Q&A with Elizabeth Gorski Autism Blogger
“It probably also seems silly to treat a trip to the hospital like a mini vacation, but it works, especially for my boys. Trips to the hospital can be scary, regardless of why you are going.
Treating the trips as something “fun” and a bonding experience for parent and child helps to ease the anxiety associated with the stay.”
Hi. My name is Lizzie.
I’m a blogger and the stay-at-home disabled mom of my three sons, Gavin, age twelve, Elliott Richard, age six and Emmett John, age three. All three of my children are on the Autism Spectrum.
Gavin and Elliott Richard have Asperger’s, while my youngest son, Emmett John, is pre-verbal autistic, which is on the lower-functioning end of the spectrum. It’s not quite “non-verbal”, but he’s not as high functioning as a child with Asperger’s.
Growing up I always wanted to be a mother, more than just about anything else in the world.
I’ve always been independent, and I knew that I would raise my children to be the same. I just didn’t know how difficult that would prove to be.
My “plans” for educating my children didn’t work out the way I had expected as a child, so I’ve had to regroup and change my plans. Now I try and tailor my teaching methods and teaching philosophies for each of my boys, depending on the child I’m interacting with.
Aside from that, I just try and encourage my boys to be as independent as possible.
As for traveling with my kids, we’ve never gone anywhere as a family because my children become too over-stimulated when we go out, and it takes far too long for them to decompress.
However, the boys often have scheduled, or as was the case this past weekend, unscheduled stays at Akron Children’s Hospital.
It amazes me when I see the amount of items I need to pack and take with us on these stays; however, I’ve learned that it is better to have packed something not need it than it is not to pack it and need it later with no way of getting it.
I start with my personal belongings. Depending on how long the stay is going to be (when it is a scheduled visit, of course) I start with my clothing. I pack a pair of comfortable “yoga” pants, a large baggy shirt for sleeping, a change of underpants, a few pairs of socks (two pairs of regular socks and one pair of slipper socks for wearing around the room) and a few extra shirts.
I usually make sure that the child staying at the hospital has, at least, a clean outfit to wear home from the hospital. The boys prefer to wear either the hospital scrubs while there or their pajamas during their stay and then change before we leave into clean “street clothes.”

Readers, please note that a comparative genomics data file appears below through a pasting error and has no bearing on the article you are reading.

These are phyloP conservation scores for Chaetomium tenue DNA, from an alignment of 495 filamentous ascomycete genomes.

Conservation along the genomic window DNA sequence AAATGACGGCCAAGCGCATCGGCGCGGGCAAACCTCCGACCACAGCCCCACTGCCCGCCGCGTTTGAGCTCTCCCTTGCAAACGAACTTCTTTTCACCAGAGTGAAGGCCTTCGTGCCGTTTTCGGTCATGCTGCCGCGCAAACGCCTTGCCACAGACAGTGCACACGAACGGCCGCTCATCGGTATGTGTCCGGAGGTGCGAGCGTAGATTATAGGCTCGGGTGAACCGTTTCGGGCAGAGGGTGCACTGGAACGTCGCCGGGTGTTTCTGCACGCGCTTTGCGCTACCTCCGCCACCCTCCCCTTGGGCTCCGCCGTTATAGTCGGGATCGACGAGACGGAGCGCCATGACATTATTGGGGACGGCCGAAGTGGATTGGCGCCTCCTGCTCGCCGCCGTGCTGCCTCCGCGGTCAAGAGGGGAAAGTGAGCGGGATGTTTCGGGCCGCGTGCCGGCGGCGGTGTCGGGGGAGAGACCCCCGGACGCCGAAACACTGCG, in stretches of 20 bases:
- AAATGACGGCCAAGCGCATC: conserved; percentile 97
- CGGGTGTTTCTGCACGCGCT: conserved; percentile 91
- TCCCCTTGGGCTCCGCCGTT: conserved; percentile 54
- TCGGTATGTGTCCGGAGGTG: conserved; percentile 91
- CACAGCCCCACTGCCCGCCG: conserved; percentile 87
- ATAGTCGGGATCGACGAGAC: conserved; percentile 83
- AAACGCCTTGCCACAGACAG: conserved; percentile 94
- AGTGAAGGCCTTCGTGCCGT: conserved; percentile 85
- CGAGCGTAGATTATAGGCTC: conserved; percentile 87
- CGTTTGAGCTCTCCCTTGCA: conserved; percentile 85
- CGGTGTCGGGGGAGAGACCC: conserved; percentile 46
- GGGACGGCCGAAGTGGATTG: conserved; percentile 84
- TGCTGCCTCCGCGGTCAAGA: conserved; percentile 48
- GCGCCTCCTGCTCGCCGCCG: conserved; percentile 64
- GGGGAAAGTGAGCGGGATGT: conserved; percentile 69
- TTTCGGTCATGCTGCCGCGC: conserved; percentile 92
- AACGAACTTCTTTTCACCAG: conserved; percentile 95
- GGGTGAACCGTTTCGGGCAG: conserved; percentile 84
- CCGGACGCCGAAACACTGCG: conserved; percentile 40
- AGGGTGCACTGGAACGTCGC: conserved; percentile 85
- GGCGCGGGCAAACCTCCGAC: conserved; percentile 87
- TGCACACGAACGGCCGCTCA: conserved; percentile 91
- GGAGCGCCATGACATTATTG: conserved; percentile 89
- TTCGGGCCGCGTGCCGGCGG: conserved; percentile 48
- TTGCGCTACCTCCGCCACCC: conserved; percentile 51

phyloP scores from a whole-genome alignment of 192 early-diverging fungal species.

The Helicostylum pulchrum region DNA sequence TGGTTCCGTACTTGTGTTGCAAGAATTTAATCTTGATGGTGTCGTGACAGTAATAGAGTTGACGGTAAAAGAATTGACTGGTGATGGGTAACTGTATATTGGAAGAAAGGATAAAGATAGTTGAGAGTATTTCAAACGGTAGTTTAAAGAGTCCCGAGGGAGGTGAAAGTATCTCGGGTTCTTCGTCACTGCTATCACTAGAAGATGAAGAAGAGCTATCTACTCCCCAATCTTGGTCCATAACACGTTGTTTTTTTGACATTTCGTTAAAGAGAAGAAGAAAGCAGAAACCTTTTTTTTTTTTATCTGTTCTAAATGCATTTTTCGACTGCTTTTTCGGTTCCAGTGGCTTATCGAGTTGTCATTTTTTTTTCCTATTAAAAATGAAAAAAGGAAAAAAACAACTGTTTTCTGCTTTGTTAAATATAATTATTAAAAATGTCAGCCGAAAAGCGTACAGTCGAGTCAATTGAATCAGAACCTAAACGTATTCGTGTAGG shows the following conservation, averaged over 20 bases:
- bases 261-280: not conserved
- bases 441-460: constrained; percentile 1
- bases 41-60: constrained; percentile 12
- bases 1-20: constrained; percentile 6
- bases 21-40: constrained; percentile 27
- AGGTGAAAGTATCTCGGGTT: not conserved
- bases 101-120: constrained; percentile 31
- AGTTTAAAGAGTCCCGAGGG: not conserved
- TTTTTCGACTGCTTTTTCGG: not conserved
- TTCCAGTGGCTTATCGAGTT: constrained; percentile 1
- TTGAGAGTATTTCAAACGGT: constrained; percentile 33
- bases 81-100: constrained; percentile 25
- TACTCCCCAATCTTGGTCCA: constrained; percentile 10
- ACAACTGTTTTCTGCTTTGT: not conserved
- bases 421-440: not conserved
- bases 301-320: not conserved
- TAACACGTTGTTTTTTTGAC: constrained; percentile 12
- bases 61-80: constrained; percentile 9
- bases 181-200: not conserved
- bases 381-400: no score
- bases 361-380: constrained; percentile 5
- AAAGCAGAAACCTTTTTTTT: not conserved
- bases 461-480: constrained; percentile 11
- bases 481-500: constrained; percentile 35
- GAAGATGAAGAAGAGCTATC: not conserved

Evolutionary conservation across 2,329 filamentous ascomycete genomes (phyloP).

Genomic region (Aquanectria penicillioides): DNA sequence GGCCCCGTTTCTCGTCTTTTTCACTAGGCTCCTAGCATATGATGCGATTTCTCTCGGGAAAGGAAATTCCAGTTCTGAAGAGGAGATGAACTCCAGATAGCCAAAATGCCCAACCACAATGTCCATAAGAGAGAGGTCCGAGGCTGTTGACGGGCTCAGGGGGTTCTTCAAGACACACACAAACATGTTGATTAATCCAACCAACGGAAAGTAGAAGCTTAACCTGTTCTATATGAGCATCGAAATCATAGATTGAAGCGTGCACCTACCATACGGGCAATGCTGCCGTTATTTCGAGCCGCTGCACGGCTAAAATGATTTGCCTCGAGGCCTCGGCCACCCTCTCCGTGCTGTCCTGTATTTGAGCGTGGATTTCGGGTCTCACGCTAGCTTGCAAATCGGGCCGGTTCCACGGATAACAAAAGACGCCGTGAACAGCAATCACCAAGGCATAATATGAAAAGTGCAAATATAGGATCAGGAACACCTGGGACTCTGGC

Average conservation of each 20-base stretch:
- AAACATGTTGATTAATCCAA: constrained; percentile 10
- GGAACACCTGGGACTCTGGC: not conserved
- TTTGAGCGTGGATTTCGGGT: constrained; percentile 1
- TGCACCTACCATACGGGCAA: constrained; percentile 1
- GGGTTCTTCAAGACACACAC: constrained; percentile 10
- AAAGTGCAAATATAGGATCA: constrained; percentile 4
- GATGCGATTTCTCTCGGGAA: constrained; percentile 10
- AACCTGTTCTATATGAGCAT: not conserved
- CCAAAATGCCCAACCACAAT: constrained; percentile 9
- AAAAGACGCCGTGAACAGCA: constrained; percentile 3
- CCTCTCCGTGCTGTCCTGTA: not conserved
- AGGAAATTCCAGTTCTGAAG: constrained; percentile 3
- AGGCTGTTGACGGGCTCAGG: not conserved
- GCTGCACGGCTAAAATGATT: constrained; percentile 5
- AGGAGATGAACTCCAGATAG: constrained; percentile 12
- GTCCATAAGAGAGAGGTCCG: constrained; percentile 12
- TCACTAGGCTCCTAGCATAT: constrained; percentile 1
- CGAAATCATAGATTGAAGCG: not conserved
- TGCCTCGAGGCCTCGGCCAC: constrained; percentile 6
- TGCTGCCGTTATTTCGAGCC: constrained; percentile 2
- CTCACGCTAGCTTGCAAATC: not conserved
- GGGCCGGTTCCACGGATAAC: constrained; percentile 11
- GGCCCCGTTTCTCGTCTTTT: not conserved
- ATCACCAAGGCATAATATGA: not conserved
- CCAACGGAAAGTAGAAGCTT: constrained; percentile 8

Then I pack my messenger bag full of “sanity” saving materials. It holds my netbook, my composition notebooks (which are various journals – poetry, blogging ideas, ladies who would like to be a part of the Fierce Fibro Fighters blog posts, etc.), my art journal and markers/color pencils, my pens and highlighters, my scratch paper. For electronics; I have my MP3 player and my NOOK reader along with the necessary power cords.
These items help me to keep my sanity and not run screaming from the hospital or burst into tears at a random point during the day.
All these are viable options after you’ve been in one room with a child (yes, even your child ) for 24 + hours.
Depending on our reason for being in the hospital and whether I’ve had time to pack before our stay, I also try and pack a few things for my son to do.His favorite items are a Nintendo DS, his journal, pens or art journal and crayons, He also enjoys watching movies and TV series on Netflix using one of my electronic devices.
I know it may sound silly, doing all of this packing for a trip to the hospital, which may only last 24 hours, but we typically end up using everything we pack at some point.
To some, it might seem silly to treat a trip to the hospital for a mini vacation, but it works, especially for my boys. Trips to the hospital can be scary, regardless of why you are going. So, treating the trips as something “fun” and a bonding experience for parent and child helps to ease the anxiety associated with the stay.
And it is a bonding experience in the end! Hanging out, having mini-picnics on the bed while watching a movie, coloring pictures, playing games -it is helpful and comforting to have so much one-on-one time with one of my sons without anyone else
That’s about the long and the short of it.
We don’t live a particularly exciting lifestyle. However, it’s our life, and we like it.
We try not to change our plans too often because our scheduled visits to the hospital are critical for our doctors and specialists to get a better understand of what is going on with the boys.
Without our pediatrician, specialists, and the Akron Children’s Hospital staff, I’d hate to think about where we’d be right now because they keep things running smoothly and take excellent care of the boys.